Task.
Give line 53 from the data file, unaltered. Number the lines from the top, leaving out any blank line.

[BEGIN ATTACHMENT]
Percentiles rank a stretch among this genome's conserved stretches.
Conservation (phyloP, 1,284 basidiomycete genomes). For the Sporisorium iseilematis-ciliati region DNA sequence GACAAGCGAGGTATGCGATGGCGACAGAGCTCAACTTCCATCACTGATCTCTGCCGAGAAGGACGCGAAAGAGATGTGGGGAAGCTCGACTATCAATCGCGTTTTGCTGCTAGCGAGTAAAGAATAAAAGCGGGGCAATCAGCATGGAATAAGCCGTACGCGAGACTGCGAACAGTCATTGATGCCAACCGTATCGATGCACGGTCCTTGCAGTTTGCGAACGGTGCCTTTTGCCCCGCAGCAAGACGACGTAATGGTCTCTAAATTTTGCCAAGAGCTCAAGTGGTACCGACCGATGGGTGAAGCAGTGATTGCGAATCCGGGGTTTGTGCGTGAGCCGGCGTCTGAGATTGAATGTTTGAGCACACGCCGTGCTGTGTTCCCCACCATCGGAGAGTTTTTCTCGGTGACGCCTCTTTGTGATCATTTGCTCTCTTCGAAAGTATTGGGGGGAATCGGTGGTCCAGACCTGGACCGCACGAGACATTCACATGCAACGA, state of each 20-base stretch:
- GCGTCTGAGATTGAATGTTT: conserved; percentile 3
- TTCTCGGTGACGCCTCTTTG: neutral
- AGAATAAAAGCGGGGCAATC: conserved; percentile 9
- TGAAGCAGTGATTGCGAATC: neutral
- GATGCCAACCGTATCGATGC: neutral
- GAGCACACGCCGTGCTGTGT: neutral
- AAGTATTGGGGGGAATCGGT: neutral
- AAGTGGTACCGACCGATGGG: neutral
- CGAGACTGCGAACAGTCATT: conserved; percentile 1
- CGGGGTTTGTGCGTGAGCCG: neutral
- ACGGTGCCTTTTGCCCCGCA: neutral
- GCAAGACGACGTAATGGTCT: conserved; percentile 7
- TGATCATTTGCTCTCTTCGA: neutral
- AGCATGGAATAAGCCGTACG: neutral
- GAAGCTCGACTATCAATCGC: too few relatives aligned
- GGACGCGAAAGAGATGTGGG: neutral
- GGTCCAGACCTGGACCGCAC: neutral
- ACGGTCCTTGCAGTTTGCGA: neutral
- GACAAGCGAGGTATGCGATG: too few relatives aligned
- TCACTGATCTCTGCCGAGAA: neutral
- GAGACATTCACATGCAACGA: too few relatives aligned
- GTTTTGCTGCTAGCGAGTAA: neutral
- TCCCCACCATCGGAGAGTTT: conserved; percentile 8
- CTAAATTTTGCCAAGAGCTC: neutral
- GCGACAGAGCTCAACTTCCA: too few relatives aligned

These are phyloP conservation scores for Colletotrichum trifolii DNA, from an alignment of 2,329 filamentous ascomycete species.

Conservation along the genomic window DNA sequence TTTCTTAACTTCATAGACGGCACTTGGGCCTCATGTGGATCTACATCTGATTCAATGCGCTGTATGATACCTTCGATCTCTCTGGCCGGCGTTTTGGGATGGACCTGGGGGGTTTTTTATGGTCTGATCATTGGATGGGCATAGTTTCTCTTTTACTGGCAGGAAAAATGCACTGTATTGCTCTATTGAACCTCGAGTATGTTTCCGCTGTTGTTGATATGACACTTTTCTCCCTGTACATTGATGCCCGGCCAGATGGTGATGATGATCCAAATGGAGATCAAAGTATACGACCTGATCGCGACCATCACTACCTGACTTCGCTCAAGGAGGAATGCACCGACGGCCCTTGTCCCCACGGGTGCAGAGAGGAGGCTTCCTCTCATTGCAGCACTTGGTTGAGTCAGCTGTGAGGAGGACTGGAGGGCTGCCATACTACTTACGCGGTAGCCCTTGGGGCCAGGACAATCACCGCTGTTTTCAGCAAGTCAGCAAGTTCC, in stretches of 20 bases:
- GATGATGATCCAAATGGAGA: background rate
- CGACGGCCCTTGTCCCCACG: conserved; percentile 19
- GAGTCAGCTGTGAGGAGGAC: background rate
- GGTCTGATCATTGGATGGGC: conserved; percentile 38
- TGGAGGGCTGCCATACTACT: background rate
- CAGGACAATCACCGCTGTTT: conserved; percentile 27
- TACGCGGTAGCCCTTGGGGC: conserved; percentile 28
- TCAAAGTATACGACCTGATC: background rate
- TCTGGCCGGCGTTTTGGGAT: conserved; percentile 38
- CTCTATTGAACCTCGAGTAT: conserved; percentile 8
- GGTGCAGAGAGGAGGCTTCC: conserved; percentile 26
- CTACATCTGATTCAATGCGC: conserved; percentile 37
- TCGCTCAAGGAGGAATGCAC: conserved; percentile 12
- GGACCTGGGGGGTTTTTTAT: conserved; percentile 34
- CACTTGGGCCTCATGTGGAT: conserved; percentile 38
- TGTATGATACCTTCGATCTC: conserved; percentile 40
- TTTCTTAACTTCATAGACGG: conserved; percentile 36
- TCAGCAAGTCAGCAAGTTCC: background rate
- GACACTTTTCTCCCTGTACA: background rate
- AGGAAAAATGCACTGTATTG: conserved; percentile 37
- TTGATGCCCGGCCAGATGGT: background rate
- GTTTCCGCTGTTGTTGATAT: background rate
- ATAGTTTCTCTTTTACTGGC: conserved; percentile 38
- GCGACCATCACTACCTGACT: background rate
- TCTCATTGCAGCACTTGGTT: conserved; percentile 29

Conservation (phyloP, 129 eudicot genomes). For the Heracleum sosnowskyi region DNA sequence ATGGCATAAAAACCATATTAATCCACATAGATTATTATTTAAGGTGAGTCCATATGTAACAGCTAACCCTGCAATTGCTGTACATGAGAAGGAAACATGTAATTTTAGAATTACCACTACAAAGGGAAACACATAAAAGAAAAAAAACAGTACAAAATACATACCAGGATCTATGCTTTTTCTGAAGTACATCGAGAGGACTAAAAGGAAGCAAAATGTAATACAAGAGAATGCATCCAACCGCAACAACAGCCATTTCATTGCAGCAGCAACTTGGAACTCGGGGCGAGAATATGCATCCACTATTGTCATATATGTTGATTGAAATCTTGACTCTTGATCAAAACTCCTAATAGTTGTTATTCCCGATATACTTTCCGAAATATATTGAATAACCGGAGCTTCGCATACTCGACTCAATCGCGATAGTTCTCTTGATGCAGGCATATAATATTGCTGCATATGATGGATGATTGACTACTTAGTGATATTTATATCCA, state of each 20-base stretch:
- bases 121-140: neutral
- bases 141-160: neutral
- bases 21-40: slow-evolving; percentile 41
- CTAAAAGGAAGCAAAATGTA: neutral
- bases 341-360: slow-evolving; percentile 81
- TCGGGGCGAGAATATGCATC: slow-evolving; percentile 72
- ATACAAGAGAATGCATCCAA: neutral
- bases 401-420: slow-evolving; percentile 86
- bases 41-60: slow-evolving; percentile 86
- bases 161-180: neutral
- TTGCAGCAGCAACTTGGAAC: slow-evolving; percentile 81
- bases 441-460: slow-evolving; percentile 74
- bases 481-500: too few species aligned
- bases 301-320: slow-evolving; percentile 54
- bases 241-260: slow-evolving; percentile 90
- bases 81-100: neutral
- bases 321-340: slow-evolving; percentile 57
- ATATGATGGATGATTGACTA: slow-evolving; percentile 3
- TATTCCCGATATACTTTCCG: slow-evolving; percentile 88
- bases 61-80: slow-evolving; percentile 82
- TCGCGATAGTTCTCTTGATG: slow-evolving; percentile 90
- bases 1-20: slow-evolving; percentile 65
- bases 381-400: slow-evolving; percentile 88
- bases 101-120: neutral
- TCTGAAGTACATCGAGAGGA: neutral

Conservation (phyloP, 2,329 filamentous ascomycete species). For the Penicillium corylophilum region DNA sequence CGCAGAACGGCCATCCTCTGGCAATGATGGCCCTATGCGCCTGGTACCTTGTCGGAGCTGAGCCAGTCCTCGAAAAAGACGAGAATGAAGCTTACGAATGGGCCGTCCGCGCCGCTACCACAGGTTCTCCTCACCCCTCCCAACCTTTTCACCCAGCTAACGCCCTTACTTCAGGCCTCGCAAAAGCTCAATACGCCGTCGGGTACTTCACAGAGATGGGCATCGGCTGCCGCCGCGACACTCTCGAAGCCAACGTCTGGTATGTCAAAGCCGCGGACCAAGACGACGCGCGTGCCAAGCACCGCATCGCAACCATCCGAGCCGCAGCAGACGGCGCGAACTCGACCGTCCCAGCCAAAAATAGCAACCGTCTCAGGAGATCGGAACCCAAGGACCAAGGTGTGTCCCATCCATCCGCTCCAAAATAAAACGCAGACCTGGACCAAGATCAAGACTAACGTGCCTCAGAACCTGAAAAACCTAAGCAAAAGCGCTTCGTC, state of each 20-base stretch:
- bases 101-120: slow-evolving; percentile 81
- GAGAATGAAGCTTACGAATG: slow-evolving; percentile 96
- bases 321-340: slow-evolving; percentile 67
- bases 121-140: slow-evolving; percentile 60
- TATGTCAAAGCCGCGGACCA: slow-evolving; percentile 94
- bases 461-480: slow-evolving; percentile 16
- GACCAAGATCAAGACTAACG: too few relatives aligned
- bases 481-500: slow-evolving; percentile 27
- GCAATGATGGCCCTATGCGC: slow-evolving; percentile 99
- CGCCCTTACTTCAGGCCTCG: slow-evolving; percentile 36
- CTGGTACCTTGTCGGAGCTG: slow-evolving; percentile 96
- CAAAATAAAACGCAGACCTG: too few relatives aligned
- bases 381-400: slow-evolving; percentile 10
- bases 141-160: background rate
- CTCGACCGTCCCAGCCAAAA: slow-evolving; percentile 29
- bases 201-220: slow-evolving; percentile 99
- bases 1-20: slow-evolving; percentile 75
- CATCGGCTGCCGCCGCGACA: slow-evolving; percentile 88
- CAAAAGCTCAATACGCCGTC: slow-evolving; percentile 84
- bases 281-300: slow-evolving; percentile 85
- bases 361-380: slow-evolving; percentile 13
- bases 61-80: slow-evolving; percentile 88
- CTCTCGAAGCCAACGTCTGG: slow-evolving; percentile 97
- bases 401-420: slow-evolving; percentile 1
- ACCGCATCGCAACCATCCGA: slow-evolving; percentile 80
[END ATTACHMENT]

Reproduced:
- GCGACCATCACTACCTGACT: background rate